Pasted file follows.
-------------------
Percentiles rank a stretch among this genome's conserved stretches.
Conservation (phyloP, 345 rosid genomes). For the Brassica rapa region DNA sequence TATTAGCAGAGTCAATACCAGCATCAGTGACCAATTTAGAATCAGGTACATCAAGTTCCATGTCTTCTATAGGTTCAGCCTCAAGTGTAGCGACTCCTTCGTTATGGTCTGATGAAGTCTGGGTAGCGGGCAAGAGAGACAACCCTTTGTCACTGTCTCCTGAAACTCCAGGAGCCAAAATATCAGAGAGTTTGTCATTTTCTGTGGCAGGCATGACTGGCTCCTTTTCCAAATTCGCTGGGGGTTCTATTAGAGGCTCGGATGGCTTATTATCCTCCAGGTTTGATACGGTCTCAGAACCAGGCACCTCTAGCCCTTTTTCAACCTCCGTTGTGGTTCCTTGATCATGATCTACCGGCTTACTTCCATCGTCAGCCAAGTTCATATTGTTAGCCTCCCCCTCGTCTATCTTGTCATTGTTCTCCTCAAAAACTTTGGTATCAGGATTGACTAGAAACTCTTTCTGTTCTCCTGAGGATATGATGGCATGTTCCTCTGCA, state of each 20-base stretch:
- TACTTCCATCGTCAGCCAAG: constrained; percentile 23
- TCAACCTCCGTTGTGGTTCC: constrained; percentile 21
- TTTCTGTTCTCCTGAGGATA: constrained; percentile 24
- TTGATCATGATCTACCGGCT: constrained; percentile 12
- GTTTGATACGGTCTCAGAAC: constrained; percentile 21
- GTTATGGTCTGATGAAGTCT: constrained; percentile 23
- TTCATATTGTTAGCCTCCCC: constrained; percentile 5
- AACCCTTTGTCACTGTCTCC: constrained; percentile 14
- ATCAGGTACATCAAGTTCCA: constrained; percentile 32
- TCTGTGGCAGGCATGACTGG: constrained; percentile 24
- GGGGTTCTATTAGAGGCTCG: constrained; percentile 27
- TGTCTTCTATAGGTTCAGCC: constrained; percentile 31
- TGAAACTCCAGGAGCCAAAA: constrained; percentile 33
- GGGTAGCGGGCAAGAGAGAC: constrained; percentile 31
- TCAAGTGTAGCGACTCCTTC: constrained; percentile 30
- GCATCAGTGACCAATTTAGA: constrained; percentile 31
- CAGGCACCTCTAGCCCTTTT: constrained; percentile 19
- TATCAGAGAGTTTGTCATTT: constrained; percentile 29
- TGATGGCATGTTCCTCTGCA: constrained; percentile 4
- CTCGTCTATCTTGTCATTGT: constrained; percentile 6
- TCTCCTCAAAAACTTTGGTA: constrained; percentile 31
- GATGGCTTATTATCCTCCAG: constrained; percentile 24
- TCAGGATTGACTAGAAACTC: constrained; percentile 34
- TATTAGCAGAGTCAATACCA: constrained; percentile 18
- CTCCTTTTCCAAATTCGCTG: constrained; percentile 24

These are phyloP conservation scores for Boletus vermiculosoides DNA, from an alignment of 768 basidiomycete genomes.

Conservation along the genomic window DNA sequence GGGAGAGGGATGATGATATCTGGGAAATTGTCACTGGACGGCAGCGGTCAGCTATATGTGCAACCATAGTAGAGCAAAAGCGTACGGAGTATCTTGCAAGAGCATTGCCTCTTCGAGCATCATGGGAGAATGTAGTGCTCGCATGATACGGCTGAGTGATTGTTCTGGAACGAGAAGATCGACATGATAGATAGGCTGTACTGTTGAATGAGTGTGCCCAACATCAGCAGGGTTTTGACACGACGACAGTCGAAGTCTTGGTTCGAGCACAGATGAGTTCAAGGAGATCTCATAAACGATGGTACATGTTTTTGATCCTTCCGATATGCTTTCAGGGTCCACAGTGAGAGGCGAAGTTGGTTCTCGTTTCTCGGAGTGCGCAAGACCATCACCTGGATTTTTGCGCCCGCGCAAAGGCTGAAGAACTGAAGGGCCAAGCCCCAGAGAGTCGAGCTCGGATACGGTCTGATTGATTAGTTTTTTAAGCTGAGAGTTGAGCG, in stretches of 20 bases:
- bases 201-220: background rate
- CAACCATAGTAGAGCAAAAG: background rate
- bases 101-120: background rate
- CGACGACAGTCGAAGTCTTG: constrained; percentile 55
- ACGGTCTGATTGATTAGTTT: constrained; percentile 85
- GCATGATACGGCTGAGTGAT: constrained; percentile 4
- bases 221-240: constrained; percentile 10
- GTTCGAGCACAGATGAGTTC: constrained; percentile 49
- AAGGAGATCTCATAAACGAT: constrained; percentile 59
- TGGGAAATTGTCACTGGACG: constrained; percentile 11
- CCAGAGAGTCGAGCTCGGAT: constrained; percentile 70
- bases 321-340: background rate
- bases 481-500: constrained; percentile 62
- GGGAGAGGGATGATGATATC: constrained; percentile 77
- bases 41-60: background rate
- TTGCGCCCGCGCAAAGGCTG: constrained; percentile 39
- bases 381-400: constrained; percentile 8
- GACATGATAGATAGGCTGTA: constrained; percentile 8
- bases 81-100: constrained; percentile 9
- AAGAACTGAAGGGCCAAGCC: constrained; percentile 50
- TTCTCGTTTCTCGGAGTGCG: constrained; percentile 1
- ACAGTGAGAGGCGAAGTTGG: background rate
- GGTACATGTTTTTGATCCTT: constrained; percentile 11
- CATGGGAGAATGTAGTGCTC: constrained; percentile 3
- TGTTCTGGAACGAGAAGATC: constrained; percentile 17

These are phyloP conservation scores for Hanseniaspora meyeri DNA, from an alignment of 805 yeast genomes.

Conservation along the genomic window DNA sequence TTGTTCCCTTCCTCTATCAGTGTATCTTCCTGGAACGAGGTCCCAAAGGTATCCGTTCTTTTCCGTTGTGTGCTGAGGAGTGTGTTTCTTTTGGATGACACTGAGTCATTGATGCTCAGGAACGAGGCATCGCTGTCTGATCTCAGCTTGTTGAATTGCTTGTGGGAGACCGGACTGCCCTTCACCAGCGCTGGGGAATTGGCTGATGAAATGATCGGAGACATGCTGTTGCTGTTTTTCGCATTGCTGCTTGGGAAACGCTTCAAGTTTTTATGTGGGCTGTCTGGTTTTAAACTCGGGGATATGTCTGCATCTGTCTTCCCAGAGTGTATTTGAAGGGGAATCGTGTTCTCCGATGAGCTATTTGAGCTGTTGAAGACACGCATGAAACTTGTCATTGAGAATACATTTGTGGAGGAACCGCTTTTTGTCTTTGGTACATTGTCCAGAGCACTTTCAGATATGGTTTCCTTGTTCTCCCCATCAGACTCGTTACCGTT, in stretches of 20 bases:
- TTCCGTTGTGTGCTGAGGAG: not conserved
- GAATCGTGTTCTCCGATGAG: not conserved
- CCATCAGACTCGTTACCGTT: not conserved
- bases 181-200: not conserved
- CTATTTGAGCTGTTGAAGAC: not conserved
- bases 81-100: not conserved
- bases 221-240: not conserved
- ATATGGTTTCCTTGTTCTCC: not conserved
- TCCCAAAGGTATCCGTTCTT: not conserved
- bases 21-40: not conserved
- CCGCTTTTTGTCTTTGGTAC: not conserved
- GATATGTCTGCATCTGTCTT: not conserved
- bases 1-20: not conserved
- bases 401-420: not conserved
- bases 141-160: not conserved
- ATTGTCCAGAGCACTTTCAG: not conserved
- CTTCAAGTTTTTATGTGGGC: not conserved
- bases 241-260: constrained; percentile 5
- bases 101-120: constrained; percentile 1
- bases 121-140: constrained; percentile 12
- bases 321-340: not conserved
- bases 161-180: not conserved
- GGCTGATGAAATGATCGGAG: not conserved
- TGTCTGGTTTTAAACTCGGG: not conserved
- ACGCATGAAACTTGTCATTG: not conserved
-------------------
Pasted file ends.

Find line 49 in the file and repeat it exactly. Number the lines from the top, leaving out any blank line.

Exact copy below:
- AAGAACTGAAGGGCCAAGCC: constrained; percentile 50